Chinese Two Ways

It started on Sunday night with a trip to Chinatown's Peking Duck House. This venerable duck spot is always crowded, never has reservations available, and allows patrons to bring their own wine (Riesling and Burgundy for us). Really, there is only one thing that you must get here: Peking duck (duh!).

Soup dumplings were a misstep, with a flavorless filling and an over boiled dumpling wrapper. Chinese broccoli--closely resembling broccoli rabe--in oyster sauce was good enough, fulfilling the need for something green. But the real star was the duck, carved away from our table and brought back in clean, lacquered slices. It was fatty and chewy and crispy and arrived with a julienne of cucumber and scallions, along with thin pancakes and hoisin sauce. We ate the whole duck.

Later in the week, I had a dumpling craving that required satisfaction and so found myself at the recently renovated (but still dirt cheap) Nom Wah Tea Parlor on Doyers Street, where a truly overabundant meal set me back twenty-five smackers--and where I should have shown restraint and ordered less. House special dumplings, pork and shrimp, came in a crisp, pan seared package. Shrimp and pea shoot numbers were in a thinner, gooier rice paper wrapper, equally delicious. Vegetable dumplings were the size of hacky sacks. Shrimp filling wrapped in bacon came deep fried and impossibly crunchy. Rice rolls--one with vegetables and one with beef--surprised us with their incredible texture and depth. A pork bun the size of two adult fists gave way to chunks of real, toothsome pork. And turnip cakes with Chinese sausage and dried shrimp were crisp outside and soft inside, a welcome departure from that old stand-by, scallion pancakes. I never even made it to the fried crab claw, which came with shell intact (a minor turnoff, to be honest). The evening's only real disappointment was a plate of "sweet and sour" spare ribs, more closely resembling a withered, soggy tonkatsu.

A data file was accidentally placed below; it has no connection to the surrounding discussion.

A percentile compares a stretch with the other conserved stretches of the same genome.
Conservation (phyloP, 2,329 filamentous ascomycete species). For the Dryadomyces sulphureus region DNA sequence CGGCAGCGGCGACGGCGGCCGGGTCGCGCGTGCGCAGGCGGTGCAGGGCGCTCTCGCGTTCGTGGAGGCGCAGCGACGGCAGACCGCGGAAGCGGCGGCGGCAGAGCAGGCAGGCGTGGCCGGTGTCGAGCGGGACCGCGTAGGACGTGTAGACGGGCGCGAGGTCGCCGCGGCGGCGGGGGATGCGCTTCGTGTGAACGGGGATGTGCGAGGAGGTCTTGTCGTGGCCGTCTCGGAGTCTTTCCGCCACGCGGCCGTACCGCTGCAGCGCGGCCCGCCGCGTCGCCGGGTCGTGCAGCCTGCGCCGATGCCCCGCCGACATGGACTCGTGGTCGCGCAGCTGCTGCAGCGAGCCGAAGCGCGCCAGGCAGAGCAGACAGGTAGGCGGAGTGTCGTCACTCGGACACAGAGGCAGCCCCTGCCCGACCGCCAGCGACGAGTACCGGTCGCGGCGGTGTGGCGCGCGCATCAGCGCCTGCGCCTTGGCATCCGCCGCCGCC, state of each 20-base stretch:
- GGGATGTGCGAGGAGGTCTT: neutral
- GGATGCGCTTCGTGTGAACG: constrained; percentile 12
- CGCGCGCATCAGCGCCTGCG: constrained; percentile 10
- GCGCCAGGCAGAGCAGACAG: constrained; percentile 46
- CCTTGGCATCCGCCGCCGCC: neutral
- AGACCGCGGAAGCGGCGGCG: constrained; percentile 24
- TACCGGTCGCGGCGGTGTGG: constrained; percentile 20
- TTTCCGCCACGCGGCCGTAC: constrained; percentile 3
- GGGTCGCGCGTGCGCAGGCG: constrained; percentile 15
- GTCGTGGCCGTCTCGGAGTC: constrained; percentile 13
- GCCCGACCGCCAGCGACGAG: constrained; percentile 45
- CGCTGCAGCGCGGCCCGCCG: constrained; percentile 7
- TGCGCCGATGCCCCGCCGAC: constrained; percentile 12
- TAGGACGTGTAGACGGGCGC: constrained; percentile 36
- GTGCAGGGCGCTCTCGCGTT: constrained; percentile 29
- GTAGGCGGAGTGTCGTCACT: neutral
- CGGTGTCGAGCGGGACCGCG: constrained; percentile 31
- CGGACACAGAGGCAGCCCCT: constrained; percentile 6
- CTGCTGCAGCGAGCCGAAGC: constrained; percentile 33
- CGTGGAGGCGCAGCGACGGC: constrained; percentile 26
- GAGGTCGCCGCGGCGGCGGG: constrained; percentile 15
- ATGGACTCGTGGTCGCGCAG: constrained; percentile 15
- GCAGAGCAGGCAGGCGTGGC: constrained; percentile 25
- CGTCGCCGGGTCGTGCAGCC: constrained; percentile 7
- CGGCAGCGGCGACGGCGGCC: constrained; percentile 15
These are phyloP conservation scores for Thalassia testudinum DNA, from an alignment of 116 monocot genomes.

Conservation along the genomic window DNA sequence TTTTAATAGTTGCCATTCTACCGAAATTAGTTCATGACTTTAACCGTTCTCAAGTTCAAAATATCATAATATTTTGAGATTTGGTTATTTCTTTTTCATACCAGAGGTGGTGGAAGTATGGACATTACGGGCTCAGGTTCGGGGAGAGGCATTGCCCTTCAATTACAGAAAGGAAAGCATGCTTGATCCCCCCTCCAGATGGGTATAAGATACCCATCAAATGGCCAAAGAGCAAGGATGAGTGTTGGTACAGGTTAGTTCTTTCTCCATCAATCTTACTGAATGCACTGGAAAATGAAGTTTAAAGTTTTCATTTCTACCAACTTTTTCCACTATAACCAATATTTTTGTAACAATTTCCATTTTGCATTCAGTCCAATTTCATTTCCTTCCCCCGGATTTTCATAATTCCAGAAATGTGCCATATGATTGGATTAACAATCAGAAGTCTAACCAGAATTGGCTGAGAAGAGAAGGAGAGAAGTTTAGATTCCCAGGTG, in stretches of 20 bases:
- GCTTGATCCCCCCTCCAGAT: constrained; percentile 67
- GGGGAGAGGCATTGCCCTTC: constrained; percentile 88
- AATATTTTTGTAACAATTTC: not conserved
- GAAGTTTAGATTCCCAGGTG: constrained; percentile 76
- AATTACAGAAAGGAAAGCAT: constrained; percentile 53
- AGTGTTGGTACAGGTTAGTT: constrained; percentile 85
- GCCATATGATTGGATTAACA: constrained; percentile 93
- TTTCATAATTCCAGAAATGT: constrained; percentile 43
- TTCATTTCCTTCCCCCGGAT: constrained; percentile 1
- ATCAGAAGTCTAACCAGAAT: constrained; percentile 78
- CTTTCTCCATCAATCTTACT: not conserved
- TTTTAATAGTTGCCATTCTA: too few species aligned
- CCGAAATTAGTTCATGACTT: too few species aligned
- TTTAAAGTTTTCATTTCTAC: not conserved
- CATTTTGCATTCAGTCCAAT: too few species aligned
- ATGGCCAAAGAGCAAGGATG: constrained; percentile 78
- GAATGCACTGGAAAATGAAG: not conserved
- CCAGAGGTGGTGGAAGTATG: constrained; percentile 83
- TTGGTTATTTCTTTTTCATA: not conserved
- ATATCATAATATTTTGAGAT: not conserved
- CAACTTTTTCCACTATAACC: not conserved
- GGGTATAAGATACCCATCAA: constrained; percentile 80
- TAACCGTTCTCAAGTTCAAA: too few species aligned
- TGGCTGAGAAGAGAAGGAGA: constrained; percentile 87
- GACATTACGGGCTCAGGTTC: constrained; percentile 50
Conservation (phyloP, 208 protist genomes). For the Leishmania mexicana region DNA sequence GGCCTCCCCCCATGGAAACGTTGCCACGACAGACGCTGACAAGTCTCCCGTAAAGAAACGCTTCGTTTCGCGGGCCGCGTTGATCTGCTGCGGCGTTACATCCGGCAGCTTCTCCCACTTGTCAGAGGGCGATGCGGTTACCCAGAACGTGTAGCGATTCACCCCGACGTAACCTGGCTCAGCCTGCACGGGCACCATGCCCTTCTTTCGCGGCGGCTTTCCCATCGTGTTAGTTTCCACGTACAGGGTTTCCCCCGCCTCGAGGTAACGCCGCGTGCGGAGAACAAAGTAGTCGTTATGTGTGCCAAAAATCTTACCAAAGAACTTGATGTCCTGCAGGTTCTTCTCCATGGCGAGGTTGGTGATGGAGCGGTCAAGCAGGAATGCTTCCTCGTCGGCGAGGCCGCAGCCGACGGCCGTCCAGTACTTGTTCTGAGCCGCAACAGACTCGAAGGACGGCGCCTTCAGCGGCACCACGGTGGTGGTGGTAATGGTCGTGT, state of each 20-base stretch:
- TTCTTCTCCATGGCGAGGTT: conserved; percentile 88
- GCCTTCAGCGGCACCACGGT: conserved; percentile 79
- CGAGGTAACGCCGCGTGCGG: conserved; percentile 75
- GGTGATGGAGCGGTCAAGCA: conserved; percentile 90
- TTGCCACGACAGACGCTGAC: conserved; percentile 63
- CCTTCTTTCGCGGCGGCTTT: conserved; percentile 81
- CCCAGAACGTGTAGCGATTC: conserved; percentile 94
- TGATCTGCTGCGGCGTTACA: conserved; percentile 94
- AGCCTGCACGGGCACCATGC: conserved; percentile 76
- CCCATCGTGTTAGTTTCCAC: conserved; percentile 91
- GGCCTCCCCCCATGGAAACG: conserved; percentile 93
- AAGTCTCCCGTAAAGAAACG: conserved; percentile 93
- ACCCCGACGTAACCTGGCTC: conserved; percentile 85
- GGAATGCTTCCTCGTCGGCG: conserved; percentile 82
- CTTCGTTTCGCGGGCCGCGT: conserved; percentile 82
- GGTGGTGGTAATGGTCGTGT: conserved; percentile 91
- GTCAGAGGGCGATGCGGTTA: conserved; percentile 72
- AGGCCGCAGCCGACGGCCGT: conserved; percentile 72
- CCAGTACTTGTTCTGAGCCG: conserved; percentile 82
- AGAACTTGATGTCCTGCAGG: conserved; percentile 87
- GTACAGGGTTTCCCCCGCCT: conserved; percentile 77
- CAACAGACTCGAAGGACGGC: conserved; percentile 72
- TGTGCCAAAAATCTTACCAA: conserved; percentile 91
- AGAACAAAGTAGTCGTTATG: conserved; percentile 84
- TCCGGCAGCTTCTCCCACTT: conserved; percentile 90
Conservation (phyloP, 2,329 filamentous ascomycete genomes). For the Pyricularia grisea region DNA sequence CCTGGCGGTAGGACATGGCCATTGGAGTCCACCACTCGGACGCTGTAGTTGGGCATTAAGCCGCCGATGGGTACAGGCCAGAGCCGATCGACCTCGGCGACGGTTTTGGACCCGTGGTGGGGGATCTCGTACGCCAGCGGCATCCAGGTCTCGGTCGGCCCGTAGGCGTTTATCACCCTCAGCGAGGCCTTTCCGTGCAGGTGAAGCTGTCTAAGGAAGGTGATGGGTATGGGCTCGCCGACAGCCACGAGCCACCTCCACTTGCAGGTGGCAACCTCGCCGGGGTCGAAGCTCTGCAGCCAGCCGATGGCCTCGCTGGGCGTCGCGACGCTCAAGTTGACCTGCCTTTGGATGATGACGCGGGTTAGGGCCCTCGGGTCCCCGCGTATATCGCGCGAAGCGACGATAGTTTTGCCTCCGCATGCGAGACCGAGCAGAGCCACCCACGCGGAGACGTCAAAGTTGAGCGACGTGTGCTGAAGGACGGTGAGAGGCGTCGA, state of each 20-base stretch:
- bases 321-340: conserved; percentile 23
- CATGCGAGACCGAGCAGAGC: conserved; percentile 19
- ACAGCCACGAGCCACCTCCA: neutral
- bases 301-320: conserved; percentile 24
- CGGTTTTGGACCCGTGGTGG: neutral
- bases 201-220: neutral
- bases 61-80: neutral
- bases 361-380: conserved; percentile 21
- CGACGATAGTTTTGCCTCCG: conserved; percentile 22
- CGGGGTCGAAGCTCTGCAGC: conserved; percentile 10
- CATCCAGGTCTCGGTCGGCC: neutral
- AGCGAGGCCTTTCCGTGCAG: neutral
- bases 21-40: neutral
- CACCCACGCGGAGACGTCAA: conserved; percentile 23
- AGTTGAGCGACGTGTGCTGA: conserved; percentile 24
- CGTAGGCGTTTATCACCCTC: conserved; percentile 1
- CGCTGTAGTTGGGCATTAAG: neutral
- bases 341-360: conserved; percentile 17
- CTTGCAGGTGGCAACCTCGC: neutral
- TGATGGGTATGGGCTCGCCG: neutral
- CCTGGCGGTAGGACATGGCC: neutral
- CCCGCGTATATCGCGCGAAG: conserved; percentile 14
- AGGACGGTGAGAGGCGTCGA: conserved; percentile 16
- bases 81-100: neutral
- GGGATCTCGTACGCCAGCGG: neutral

But for dumplings, well, it's worth the trip.

Peking Duck House
28 Mott Street
New York, NY 10013

Nom Wah Tea Parlor
13 Doyers Street
New York, NY 10013

Thursday, December 8, 2011


Surprisingly, Paul Liedbrandt's highly recognized TriBeCa haunt was nearly dead on a recent--though rainy--Wednesday night. The dining room is spare anyway, in varied shades of white, so the emptiness feels even more obvious when the place isn't full.

Corton strives to be a four-star restaurant, but sometimes it misses its mark. Service is scattered and servers don't know the answer to obvious questions (like where their proteins come from, for instance). Utensils were often ill-suited for the task at hand (and I had to use my butter knife to scoop the sauce from one small bowl, left spoonless). My wine glass was near empty until a sommelier deigned notice. A series of amuse bouche--pastry filled with Sauce Mornay; a warm croquette; an egg custard with black truffle gelee that needed salt; a weirdly smoked quail egg; and a successful albacore tuna skewer with charred lime--underscored the ambition of the evening, even if they didn't all work.

Our first course of a puck of foie gras wrapped in beet, was dainty and beautiful, but not the best I've ever had. A course of monkfish was admirable cooked and sparely plated, with an accompanying warm oyster laced in foam and a lentil and onion soup.

A Wagyu beef course was a painting in black: a circle of beef crusted in black toasted brioche; a black oval of sunchoke; black truffle sauce on the plate; a square of short rib in more brioche; charred sweet onion; and a side of potato with a melting sauce inside.

Next: a gorgeous sesame custard with concord grape sorbet that surprised me in its elegance and restraint. Caramelized sesame on top offered the necessary crunch. Finally, an apple composition arrived, puff pastry filled with apples and a side of white coffee ice cream. It might not last forever in my dessert memory, but it was nice while it lasted, as was the parade of final notes: pate de fruits; chocolates; and macarons. I held court with a perfect glass of 1982 Coteaux du Layon.